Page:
Ian McNulty

Producer

Ian covers food culture and dining in New Orleans through his weekly commentary series Where Y’Eat. 

Ian is also a staff writer for the daily newspaper the New Orleans Advocate, covering the culture, personality and trends behind the city’s famous dining scene.

He is the author of two books - “Louisiana Rambles: Exploring America’s Cajun and Creole Heartland,” a travel narrative about south Louisiana culture, and “A Season of Night: New Orleans Life After Katrina,” an account of the first months in the city after Hurricane Katrina.

He has been a contributor to WWNO since 2009.

Fried catfish at Barrow's Catfish is based on the family recipe from Barrow's Shady Inn.
Ian McNulty

Old family recipes endure in New Orleans, and one has carried on for generations from the old Barrow’s Shady Inn to the modern Barrow‘s Catfish. These days, it’s also part of an encouraging success story amid the coronavirus crisis.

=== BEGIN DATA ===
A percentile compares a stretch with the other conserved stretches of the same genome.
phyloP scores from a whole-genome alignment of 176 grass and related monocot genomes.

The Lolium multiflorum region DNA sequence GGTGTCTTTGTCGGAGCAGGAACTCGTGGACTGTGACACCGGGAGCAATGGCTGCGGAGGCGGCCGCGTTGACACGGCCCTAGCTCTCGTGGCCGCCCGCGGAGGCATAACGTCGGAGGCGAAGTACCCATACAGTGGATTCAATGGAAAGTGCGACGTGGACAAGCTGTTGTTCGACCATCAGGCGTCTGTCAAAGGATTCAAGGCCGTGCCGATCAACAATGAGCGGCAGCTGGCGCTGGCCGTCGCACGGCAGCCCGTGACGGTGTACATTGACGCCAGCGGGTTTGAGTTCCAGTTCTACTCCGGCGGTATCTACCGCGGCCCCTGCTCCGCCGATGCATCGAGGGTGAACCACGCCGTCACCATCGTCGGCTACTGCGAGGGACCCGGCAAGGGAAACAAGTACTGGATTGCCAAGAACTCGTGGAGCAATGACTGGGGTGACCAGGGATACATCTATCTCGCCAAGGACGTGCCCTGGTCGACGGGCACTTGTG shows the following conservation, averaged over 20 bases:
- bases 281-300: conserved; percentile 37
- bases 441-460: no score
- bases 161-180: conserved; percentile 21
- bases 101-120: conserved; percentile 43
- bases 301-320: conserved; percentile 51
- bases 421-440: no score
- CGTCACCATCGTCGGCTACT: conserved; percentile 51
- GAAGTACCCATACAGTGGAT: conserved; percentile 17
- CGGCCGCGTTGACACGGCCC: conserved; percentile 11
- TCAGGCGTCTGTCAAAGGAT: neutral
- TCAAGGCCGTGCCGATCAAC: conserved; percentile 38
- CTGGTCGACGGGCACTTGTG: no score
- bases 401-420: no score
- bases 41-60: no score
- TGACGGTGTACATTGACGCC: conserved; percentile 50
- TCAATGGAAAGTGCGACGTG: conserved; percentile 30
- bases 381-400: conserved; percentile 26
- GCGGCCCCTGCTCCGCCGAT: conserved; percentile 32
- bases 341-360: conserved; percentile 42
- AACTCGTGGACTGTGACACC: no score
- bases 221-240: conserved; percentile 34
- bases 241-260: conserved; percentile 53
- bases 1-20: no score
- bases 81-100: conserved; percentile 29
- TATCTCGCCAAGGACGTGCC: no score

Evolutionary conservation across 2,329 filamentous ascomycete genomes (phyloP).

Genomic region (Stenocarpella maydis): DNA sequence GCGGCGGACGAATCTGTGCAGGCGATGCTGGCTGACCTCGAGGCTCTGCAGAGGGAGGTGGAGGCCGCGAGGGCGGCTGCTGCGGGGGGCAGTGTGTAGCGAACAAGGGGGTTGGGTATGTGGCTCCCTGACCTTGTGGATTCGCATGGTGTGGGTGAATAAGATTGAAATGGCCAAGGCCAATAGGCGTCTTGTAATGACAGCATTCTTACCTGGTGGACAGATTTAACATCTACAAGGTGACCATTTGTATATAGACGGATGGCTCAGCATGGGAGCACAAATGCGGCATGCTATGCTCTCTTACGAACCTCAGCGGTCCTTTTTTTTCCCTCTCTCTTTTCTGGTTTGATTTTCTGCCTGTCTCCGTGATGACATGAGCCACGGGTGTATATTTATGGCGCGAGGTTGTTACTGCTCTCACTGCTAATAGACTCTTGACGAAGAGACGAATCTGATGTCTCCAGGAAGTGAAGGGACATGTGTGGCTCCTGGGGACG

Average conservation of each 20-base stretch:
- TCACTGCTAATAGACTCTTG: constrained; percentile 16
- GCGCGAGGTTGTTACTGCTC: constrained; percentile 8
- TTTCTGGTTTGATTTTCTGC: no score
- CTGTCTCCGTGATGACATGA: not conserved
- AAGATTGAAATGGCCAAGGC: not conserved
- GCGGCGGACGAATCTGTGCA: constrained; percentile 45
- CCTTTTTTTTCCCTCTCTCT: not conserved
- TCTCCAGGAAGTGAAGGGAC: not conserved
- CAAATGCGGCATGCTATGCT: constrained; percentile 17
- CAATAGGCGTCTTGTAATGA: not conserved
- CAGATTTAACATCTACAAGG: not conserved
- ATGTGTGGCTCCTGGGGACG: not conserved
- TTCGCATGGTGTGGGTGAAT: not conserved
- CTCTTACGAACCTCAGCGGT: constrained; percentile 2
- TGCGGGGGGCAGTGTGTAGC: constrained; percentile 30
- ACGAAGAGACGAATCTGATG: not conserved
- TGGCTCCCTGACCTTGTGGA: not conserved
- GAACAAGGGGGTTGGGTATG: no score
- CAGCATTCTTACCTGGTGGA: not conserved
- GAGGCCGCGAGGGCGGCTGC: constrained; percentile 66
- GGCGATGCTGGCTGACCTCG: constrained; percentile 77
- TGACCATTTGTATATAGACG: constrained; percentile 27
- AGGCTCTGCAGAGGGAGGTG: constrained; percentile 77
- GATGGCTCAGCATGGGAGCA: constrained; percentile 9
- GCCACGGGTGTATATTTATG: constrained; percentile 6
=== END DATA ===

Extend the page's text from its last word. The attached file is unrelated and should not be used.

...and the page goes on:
Ian McNulty

You’ve had BBQ shrimp six ways to Sunday. How about BBQ crawfish? Served over grits, buttery, boldly spicy, just a bit sweet, it's a signature flavor at Backatown Coffee Parlour. It’s also part of an effort to sustain a singular black-owned community space through the coronavirus crisis so that it can return to its original purpose, one badly in need now.

Ian McNulty

My dad cooked breakfast a lot when I was growing up. Pancakes were big, but no matter what he made the meal usually included a little baloney, and I don’t mean the sandwich meat.

Ian McNulty

Change, uplift, expression. Some ideas now coursing through this moment in history are the same that inspired the transformation of a once-familiar spot in the Marigny. It’s one black entrepreneur's vision at the convergence of art, literature and civic interaction, balanced by a nice cocktail or two.

Ian McNulty

A good restaurant tip is gold in this town. New Orleans people covet them, cultivate them, exchange them. But when it comes to one particularly rich vein of restaurant intel, the response by some tells me they aren’t thinking with their bellies, or that maybe the trouble is in their hearts. These are lists of black-owned restaurants that regularly circulate on social media.

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